I was luckier than a friend from England, who had chosen Saturday for a day trip to Europe's capital. He reported that it was "Quiet, but not OK. The closure of the metro didn't bother me - it's a compact place and I know my way around on foot. But what hasn't been as well publicised on the news is that all the museums and an awful lot of the shops were shut. Which was made worse by the rain, and then the snow and the near freezing temperatures. So not many places to shelter, not even City2 which they shuttered down at midday. Ho hum."
Today, I had little difficulty getting into Brussels; trains were delayed, but that is normal enough on the first cold day of winter. But I arrived to find the office two-thirds empty; those with children at school in Brussels, or dependent on cancelled public transport, or just not wanting to make the trip, were sensibly encouraged by our management to stay at home. The rest of us went out for a morale-boosting lunch, and afterwards I walked into the city centre for an errand. There was a more visible police presence around the Central Station, but more striking was the comparative absence of other people; it was like a wet Sunday in February. In the evening I counted myself lucky to get home smoothly - trains are now being cancelled due to staff staying home for whatever reason. Having grown up in Belfast in darker days, this is all tedious rather than frightening to me.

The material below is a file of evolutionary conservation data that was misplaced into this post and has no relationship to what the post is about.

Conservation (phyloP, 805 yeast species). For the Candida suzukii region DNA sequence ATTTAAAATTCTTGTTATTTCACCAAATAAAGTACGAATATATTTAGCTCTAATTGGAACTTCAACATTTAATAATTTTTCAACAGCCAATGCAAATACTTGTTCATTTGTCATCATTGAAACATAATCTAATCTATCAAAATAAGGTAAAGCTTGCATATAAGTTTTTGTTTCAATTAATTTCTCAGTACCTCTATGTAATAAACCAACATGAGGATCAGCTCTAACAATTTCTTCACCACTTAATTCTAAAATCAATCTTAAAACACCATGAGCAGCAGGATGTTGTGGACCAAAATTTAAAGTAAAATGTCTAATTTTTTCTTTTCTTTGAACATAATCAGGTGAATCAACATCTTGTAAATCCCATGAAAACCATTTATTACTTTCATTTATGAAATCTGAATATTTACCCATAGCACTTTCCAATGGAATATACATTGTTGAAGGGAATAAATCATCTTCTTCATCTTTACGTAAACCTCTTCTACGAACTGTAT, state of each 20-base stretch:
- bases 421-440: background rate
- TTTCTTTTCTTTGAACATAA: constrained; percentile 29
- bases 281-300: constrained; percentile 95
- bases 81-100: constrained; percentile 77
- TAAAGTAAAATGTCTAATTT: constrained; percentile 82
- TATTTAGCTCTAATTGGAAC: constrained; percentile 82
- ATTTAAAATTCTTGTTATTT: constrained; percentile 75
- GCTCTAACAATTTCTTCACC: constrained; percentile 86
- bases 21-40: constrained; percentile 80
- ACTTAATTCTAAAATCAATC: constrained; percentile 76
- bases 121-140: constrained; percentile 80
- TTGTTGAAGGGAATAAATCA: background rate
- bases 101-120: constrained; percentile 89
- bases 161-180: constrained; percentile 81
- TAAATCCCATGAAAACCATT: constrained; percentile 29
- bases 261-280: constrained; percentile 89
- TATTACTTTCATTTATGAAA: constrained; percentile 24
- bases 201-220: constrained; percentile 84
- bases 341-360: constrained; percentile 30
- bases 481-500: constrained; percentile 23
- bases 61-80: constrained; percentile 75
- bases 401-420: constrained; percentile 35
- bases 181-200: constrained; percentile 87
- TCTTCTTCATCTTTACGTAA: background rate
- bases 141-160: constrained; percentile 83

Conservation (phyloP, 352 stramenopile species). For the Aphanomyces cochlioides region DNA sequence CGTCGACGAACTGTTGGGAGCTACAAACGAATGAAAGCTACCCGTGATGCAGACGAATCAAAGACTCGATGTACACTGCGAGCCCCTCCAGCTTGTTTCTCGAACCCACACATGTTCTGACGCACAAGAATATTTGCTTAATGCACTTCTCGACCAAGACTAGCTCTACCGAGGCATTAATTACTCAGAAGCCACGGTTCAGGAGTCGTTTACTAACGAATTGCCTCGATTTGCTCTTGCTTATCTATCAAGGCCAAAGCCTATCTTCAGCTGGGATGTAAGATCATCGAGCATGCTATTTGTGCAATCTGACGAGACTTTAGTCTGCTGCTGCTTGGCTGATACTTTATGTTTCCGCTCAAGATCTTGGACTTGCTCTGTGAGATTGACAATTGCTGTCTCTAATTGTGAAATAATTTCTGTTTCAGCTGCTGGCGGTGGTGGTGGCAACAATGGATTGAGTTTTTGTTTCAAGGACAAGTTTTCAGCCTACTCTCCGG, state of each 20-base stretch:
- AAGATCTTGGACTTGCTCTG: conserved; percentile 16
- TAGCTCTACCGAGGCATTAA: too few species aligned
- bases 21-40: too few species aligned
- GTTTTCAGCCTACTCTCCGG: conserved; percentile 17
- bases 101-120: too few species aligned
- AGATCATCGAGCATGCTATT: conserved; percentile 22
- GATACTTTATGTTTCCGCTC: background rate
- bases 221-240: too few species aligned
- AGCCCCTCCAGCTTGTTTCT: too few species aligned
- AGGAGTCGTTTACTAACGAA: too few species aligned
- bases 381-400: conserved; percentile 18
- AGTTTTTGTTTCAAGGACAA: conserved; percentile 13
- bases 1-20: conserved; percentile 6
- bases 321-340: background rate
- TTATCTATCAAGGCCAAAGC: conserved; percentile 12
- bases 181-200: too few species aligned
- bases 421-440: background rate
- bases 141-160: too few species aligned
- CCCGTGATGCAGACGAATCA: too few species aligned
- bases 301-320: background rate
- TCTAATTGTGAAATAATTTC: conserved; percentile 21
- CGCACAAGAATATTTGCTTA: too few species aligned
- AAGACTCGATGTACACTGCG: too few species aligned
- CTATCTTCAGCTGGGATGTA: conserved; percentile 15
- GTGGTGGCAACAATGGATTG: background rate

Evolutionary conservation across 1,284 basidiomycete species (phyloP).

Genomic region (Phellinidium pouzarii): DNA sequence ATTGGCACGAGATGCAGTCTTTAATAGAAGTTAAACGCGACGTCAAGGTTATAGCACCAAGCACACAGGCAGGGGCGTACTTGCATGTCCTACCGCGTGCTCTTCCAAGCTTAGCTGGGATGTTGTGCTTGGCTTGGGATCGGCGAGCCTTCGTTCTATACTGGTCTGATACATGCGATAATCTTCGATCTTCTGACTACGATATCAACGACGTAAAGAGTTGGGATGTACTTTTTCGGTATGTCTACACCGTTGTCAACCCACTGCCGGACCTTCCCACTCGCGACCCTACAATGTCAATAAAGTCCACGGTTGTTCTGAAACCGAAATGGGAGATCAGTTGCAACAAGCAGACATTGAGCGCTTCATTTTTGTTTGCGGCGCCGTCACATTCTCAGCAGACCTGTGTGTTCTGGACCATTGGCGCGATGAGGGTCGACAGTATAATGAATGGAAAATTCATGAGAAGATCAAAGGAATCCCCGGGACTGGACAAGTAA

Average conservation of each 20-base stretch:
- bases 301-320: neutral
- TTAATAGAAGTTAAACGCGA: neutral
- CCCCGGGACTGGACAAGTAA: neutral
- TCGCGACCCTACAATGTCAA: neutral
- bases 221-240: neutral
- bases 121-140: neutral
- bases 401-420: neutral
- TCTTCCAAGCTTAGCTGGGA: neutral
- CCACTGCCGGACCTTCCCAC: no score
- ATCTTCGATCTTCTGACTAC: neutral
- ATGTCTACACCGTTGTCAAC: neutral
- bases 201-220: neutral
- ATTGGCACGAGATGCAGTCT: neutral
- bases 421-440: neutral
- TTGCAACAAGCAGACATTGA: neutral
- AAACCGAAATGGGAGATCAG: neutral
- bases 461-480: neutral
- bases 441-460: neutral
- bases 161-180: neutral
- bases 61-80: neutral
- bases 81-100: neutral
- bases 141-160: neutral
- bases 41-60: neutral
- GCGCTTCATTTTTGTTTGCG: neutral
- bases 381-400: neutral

All non-essential meetings in the Brussels bubble have been cancelled for the next few days. The police who would normally show up to look like they were doing something now actually are doing something. Last Thursday I unexpectedly bumped into an old friend, the foreign minister of [redacted], on the street. I don't think we'll be seeing foreign ministers wandering around Brussels so casually for a while. Meanwhile we understand that the security forces are continuing their operations, though they have successfully persuaded social media users not to give blow-by-blow accounts of police movements but post cat pictures instead. I do hope that this turns out to be something more than security theatre to steady the nerves.
One of the winners of the current situation is the news website POLITICO.eu, who have run a series of incisive and insightful pieces starting (with eerie prescience) two days before the Paris attacks by interviewing the Belgian interior minister, excusing his inability to keep our country and our neighbours safe (it's well worth reading most of POLITICO's recent output). Well, maybe it will occur to voters in the next elections that if you support politicians who are intent on underfunding and undermining the institutions of the Belgian state (outlined in detail in this excellent piece by the excellent Kristof Clerix), there are associated costs to that support. Once the current security crisis is over, I hope that there will be a reckoning.